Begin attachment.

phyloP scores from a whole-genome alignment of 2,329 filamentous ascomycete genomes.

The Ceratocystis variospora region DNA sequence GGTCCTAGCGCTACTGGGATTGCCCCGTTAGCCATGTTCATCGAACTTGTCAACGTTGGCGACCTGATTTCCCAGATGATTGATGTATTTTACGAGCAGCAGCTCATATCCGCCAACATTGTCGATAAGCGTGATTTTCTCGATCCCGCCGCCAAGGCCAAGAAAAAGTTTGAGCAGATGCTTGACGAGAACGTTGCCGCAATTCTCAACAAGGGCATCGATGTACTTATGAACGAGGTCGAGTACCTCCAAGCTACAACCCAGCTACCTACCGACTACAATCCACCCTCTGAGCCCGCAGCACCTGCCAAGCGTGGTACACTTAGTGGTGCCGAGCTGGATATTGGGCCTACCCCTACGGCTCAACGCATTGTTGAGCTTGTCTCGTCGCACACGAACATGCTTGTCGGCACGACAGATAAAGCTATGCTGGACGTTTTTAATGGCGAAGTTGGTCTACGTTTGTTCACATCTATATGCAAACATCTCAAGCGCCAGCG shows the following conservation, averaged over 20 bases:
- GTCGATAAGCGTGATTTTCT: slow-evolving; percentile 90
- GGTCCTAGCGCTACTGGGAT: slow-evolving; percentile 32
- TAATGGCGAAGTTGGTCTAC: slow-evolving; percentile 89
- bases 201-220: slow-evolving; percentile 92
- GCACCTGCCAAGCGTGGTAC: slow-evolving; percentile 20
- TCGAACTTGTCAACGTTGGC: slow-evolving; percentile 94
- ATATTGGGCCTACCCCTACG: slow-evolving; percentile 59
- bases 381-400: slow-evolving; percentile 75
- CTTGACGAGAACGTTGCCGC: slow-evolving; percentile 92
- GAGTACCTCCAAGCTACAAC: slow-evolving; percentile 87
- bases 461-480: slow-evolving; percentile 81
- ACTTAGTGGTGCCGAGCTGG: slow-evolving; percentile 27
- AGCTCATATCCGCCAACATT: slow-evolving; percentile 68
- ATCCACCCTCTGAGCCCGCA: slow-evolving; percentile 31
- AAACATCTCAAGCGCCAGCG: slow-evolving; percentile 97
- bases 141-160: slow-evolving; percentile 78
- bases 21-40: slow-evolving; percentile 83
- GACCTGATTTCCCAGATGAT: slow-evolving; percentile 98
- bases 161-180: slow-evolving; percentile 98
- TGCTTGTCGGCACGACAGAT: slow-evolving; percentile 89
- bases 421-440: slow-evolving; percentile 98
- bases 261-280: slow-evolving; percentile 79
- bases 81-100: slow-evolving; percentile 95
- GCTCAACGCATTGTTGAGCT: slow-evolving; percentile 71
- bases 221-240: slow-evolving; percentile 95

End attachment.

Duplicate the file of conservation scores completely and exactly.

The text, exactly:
phyloP scores from a whole-genome alignment of 2,329 filamentous ascomycete genomes.

The Ceratocystis variospora region DNA sequence GGTCCTAGCGCTACTGGGATTGCCCCGTTAGCCATGTTCATCGAACTTGTCAACGTTGGCGACCTGATTTCCCAGATGATTGATGTATTTTACGAGCAGCAGCTCATATCCGCCAACATTGTCGATAAGCGTGATTTTCTCGATCCCGCCGCCAAGGCCAAGAAAAAGTTTGAGCAGATGCTTGACGAGAACGTTGCCGCAATTCTCAACAAGGGCATCGATGTACTTATGAACGAGGTCGAGTACCTCCAAGCTACAACCCAGCTACCTACCGACTACAATCCACCCTCTGAGCCCGCAGCACCTGCCAAGCGTGGTACACTTAGTGGTGCCGAGCTGGATATTGGGCCTACCCCTACGGCTCAACGCATTGTTGAGCTTGTCTCGTCGCACACGAACATGCTTGTCGGCACGACAGATAAAGCTATGCTGGACGTTTTTAATGGCGAAGTTGGTCTACGTTTGTTCACATCTATATGCAAACATCTCAAGCGCCAGCG shows the following conservation, averaged over 20 bases:
- GTCGATAAGCGTGATTTTCT: slow-evolving; percentile 90
- GGTCCTAGCGCTACTGGGAT: slow-evolving; percentile 32
- TAATGGCGAAGTTGGTCTAC: slow-evolving; percentile 89
- bases 201-220: slow-evolving; percentile 92
- GCACCTGCCAAGCGTGGTAC: slow-evolving; percentile 20
- TCGAACTTGTCAACGTTGGC: slow-evolving; percentile 94
- ATATTGGGCCTACCCCTACG: slow-evolving; percentile 59
- bases 381-400: slow-evolving; percentile 75
- CTTGACGAGAACGTTGCCGC: slow-evolving; percentile 92
- GAGTACCTCCAAGCTACAAC: slow-evolving; percentile 87
- bases 461-480: slow-evolving; percentile 81
- ACTTAGTGGTGCCGAGCTGG: slow-evolving; percentile 27
- AGCTCATATCCGCCAACATT: slow-evolving; percentile 68
- ATCCACCCTCTGAGCCCGCA: slow-evolving; percentile 31
- AAACATCTCAAGCGCCAGCG: slow-evolving; percentile 97
- bases 141-160: slow-evolving; percentile 78
- bases 21-40: slow-evolving; percentile 83
- GACCTGATTTCCCAGATGAT: slow-evolving; percentile 98
- bases 161-180: slow-evolving; percentile 98
- TGCTTGTCGGCACGACAGAT: slow-evolving; percentile 89
- bases 421-440: slow-evolving; percentile 98
- bases 261-280: slow-evolving; percentile 79
- bases 81-100: slow-evolving; percentile 95
- GCTCAACGCATTGTTGAGCT: slow-evolving; percentile 71
- bases 221-240: slow-evolving; percentile 95